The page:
Questions to ask when evaluating hybrid cloud solutions

When talking with solutions providers and evaluating products, it's easy to get caught up in a lot of the minutiae of hybrid cloud technologies and lose sight of the big picture. While the technology behind any hybrid cloud solution is essential, if that technology can't deliver on six principles, it doesn't matter. Those six principles are:

  1. Simplicity: Does the evaluated solution simplify IT operations and reduce the headcount dedicated to deployment and management?
  2. Agility: Will internal customers realize greater business agility through this platform? Will IT become more responsive to the needs of the business?
  3. Cost: Will this hybrid-cloud solution reduce my direct and indirect costs in a meaningful way?
  4. Openness: Is the organization deploying a hybrid-cloud solution that is open and flexible?
  5.  Autonomy & Security: Can the hybrid-cloud solution support my IT organization's management and orchestration capabilities across on-prem and off-prem, and across cloud-native and legacy, securely?
  6. Efficiency: Is it easy to purchase, deploy and scale the hybrid cloud solution? 

If the solution and company being evaluated can't answer each of these questions with a yes, you should stop and consider other options. A true hybrid cloud environment is achievable through companies like Dell Technologies and solutions like VCF on VxRail, where full-stack lifecycle management is automated.  

Closing thoughts

Hybrid cloud isn't just whatever a marketing department decides to call a product. It's very real, with tangible benefits to all parts of an enterprise - the business unit, operations and IT. Simply put, hybrid cloud is the unified provisioning and managing of resources, with services delivered and consumed in a consistent manner across multiple environments - public cloud, private cloud or the edge.

While it’s easy to get enamored with a lot of the elements of hybrid cloud solutions, remember three things:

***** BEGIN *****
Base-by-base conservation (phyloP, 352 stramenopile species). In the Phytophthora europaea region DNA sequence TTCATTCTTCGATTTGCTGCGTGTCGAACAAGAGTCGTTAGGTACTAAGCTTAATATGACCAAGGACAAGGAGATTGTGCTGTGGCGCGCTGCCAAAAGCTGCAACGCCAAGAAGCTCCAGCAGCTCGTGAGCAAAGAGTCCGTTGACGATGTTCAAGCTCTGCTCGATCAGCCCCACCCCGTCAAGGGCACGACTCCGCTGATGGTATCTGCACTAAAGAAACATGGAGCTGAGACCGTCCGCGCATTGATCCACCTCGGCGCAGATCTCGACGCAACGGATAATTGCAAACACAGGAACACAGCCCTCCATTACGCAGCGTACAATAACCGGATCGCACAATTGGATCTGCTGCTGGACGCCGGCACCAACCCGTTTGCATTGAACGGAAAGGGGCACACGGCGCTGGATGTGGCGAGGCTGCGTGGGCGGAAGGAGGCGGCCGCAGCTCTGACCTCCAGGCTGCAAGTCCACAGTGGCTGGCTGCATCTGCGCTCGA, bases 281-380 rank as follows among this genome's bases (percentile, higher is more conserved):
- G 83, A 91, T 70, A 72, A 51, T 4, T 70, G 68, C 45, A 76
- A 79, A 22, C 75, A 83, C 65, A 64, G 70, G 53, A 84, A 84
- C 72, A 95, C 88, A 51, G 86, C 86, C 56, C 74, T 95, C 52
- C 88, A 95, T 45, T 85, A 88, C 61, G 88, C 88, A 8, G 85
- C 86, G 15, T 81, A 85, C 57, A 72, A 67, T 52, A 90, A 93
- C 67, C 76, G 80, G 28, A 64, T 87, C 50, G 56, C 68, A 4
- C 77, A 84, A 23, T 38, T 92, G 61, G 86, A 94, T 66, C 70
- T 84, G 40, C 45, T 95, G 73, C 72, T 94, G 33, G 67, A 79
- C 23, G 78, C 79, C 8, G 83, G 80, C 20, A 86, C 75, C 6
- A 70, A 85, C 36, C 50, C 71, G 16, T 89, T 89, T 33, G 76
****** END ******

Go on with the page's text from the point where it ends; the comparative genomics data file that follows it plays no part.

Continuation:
1. It all starts with infrastructure. Infrastructure is the cornerstone of any hybrid cloud environment. Even if this infrastructure is consumed “as-a-Service,” the quality of that service is what matters in the end. Make the right investments in infrastructure and it will pay off in the end.
  2. Infrastructure that is optimized with a hybrid cloud stack is vital in achieving the provisioning and management efficiency gains that make hybrid cloud work. Look for companies that can deliver optimized stacks, from delivery to support.
  3. There are six simple questions to ask when evaluating hybrid cloud solutions. A “no” answer to any of these should cause a serious reconsideration of the solution being evaluated. 

Don’t compromise. True hybrid is achievable. Learn more about this by reading Moor Insights & Strategy’s most recent research, here.

Patrick Moorhead
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Patrick founded the firm based on his real-world world technology experiences with the understanding of what he wasn’t getting from analysts and consultants. Ten years later, Patrick is ranked #1 among technology industry analysts in terms of “power” (ARInsights)  in “press citations” (Apollo Research). Moorhead is a contributor at Forbes and frequently appears on CNBC. He is a broad-based analyst covering a wide variety of topics including the cloud, enterprise SaaS, collaboration, client computing, and semiconductors. He has 30 years of experience including 15 years of executive experience at high tech companies (NCR, AT&T, Compaq, now HP, and AMD) leading strategy, product management, product marketing, and corporate marketing, including three industry board appointments.